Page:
Is it anything more than sophisticated tacos?
“Free shrimp ceviche tostada if you Like us on Facebook!”
That’s John Renison calling out to kids drifting by this Friday evening, wondering what his black pop-up tent is doing here in a Coronado parking lot with split wine barrels lining a sit-up counter.
Chef Miguel Angel Guerrero is recognized as a Baja Med pioneer.
“What do I have to do?” asks a girl.
“Just ‘Like’ ‘the Blue Quetzal,’” says Renison. “That’s us.”
What’s interesting is what the Blue Quetzal’s selling; tacos, yes, but not just same-old carne asada tacos like at your nearest Aliberto’s, but with original takes on the street food of all street foods. The “arrachera asada” flank steak taco has meat that’s marinated in orange juice, lemon juice, and Worcestershire sauce. The shrimp in the ceviche tostada has been butterflied, split and spread out, then doused in aguachile, mainly lemon juice. The citric acids cook the shrimp till it turns white. Beetroot and avocado are involved. They also do shrimp with hibiscus flower, and octopus a la plancha.
The Tijuana Culinary Arts School is a breeding ground for chefs and ideas in the new Baja cuisine movement.
So I have to ask: Is this Baja Med?
Because, honestly, I’m confused.
The Baja-Med food revolution is happening. For sure. Hey, if it’s in the New York Times…
Guillermo “Oso” Campos Moreno, returned from a three-star restaurant in Holland to cook in Tijuana.
“[Chef Javier] Plascencia, who was born and raised in Tijuana but attended high school and culinary school in San Diego, refers to his cooking as Baja Mediterranean: traditional Mexican cuisine combined with ingredients and flavors that flourish in Baja California’s coastal Mediterranean-like climate, including olive oil, abalone and arugula. It’s a style espoused by other Tijuana chefs, like Miguel Angel Guerrero, of La Querencia; Jair Tellez, at Laja; and Martín San Román, of Rincón San Román. But Mr. Plascencia brings a flair for dramatic presentation, an appreciation for Tijuana street food’s deep flavors, and a binational approach to farm-to-table cooking.”
Kokopelli serves a taco with octopus grilled in a Mexican pesto sauce.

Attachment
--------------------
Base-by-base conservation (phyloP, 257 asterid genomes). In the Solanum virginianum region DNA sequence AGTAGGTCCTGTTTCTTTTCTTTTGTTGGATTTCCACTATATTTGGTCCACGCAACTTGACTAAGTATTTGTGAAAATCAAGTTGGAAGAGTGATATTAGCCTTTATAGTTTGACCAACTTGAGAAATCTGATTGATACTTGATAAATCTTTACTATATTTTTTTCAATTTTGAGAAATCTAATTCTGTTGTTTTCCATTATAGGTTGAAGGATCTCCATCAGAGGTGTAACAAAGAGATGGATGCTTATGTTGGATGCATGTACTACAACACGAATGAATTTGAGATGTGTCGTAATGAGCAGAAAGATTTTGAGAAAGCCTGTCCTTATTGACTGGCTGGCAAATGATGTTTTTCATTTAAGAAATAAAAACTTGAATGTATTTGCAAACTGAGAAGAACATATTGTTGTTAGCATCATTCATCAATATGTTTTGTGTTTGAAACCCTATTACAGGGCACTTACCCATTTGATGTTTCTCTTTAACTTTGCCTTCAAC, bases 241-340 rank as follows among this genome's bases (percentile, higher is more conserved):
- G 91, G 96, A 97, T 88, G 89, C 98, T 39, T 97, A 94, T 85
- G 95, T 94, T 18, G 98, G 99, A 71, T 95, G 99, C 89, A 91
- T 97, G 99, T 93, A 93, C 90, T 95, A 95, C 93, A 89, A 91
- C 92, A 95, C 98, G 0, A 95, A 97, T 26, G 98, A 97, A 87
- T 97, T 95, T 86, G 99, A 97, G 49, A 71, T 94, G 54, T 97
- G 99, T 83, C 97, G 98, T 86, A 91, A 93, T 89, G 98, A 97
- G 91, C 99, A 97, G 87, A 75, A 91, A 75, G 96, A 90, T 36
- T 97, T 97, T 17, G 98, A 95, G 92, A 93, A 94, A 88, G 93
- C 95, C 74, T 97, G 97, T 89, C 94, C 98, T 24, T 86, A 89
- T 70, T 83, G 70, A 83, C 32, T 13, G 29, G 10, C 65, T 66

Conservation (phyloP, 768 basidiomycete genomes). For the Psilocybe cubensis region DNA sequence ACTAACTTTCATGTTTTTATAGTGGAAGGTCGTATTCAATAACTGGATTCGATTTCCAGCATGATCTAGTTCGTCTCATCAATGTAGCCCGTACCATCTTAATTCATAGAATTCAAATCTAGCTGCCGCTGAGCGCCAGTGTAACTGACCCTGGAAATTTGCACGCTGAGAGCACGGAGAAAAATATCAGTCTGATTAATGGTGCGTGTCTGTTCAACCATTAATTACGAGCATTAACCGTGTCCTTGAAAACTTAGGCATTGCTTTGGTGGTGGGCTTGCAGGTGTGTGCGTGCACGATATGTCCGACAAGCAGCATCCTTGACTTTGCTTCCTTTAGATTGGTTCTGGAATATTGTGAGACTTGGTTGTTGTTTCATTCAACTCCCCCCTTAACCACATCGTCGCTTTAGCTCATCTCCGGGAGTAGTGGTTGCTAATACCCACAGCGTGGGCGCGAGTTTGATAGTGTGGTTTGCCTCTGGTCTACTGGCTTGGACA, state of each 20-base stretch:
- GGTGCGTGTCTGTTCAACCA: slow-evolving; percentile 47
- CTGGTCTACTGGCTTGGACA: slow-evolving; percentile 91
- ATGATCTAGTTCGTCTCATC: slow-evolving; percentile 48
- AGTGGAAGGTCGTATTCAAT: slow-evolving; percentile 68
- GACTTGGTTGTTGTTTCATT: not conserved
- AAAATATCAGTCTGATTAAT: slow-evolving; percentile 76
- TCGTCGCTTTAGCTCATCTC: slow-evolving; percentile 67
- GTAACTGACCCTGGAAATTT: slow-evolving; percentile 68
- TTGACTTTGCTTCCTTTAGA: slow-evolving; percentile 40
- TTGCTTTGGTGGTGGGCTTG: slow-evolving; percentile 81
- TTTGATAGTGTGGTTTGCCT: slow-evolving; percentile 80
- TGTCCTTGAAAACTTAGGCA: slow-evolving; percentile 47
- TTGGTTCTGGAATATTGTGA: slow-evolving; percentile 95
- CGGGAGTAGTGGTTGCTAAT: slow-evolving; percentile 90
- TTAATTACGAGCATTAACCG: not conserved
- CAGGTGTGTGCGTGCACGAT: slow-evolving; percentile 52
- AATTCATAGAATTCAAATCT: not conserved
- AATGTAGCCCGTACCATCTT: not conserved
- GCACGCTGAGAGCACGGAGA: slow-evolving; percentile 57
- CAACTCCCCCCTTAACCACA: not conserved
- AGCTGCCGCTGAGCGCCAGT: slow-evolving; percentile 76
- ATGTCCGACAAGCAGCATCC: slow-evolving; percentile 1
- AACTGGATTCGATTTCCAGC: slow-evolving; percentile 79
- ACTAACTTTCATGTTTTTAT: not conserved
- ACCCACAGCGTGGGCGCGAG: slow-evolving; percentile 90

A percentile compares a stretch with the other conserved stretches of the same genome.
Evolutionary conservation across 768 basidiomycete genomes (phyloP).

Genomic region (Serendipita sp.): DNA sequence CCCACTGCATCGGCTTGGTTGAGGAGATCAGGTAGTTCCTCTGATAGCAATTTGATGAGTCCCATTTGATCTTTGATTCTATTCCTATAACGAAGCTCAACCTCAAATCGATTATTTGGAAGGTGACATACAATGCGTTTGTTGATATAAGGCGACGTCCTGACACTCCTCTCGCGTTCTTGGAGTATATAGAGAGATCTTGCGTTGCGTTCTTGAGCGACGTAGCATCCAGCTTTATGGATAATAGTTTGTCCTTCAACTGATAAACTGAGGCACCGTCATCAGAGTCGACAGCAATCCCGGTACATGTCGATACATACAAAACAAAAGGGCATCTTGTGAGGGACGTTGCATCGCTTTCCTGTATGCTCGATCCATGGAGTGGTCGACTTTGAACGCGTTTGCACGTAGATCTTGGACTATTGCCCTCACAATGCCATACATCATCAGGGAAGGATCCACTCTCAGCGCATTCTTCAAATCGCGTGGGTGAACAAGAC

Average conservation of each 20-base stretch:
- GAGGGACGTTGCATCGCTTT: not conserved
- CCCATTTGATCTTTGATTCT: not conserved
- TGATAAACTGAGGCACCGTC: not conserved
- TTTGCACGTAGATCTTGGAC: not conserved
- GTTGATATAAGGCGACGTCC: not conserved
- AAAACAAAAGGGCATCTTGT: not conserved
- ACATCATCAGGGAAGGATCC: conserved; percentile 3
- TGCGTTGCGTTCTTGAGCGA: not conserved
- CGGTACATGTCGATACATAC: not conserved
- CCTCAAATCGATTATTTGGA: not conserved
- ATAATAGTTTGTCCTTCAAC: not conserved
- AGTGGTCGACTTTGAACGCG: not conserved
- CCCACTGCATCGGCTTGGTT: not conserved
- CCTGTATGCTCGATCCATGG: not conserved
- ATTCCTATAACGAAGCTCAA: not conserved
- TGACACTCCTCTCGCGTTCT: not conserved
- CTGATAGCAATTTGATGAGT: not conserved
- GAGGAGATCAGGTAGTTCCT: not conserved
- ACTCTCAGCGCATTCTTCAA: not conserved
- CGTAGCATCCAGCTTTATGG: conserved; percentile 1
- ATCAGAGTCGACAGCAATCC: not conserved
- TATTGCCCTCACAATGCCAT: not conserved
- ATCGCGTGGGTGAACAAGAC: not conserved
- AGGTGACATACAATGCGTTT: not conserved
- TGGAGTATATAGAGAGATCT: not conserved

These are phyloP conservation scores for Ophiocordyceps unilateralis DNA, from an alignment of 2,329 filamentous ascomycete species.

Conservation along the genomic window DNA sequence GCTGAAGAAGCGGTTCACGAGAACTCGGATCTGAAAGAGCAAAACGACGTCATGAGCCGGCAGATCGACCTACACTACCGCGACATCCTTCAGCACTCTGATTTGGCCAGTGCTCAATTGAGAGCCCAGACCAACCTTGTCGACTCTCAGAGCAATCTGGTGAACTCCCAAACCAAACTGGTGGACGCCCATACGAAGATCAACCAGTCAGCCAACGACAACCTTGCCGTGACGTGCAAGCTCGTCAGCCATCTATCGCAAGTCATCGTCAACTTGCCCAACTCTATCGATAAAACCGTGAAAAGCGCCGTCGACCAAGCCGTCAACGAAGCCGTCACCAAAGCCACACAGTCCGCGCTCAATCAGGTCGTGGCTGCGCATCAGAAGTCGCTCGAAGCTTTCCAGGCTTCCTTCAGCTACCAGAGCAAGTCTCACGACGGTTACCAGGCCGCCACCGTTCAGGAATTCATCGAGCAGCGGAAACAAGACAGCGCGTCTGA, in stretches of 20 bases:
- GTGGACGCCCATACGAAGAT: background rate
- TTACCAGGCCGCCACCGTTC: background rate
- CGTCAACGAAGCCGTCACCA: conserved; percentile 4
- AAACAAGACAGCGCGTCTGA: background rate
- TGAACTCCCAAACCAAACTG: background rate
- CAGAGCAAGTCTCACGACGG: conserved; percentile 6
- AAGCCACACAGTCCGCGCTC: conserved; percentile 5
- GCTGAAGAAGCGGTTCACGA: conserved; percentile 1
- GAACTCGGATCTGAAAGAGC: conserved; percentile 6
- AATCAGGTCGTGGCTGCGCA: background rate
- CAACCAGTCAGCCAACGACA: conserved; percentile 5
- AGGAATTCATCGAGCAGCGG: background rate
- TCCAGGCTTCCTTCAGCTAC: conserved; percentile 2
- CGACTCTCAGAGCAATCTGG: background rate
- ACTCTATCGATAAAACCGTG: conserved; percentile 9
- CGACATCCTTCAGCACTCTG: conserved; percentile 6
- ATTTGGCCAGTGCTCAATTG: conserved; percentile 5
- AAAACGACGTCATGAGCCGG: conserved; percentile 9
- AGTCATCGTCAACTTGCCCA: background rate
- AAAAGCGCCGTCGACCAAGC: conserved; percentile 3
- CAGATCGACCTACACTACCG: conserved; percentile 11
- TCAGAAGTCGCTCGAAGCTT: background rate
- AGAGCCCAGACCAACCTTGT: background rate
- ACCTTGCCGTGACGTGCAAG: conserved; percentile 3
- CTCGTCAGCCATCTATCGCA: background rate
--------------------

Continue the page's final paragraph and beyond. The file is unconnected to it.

…Or Anthony Bourdain, on his swing through Baja for No Reservations last year. He discovers Baja Med cuisine in the Guadalupe Valley. Even though chef Benito Molina of restaurant Manzanilla doesn’t really go for the name. “It’s more Mexican than Mediterranean,” he says. “It’s Mediterranean ingredients, but done in a Mexican way.”
Some restaurants, such as El Colegio, are using pizza as a vehicle for Baja ingredients.
But what I want to know is, what is it that’s happening? Is it anything more than sophisticated tacos? Street food that was always around, just getting middle-class-ified? Is it an Emperor’s New Clothes situation where you have to go “Wow!” just to show you’re cool with the in crowd?
Chef Miguel Milland serves up the Baja Med at El Colegio.
Or is it real, like with the San Diego beer scene (and now Tijuana, too). Real experimentation, creating an identity out of whole cloth?
This kind of came together the other night when I was standing outside the Blue Quetzal, chewing the fat with Renison.
“I’m from Mexicali,” says Renison. “But I have spent four years in San Diego, and three years in Boston where I met my wife and we had our two children. It was there we saw the need for authentic Mexican gourmet street food. As in tacos. Not taco shops — Rubio’s, La Salsa... But more original, interesting.”
The kitchen at El Taller produces some of the most cutting-edge cuisine in the region.
“Besides, I needed a new entrepreneurial adventure. So I came back to San Diego. I looked at my bank account, and I saw that there was a little money left, and I said ‘I’m going to bring Baja-Med to San Diego.’”
Aha. The word.
He soon realized the reality was, Baja Med was already here, in places like Romesco’s in Bonita. “But I said, ‘That’s a place where you have to sit down, and it’s expensive, and it’s far away from the center of San Diego. Basically, Chula Vista’s a Latino population, a Mexican population, close to the border. So I thought I would open in downtown, Coronado, North County, places like that. All of them. I got a pop-up tent, and started at the corner of Tenth and B, at Chaplos restaurant and bar in downtown.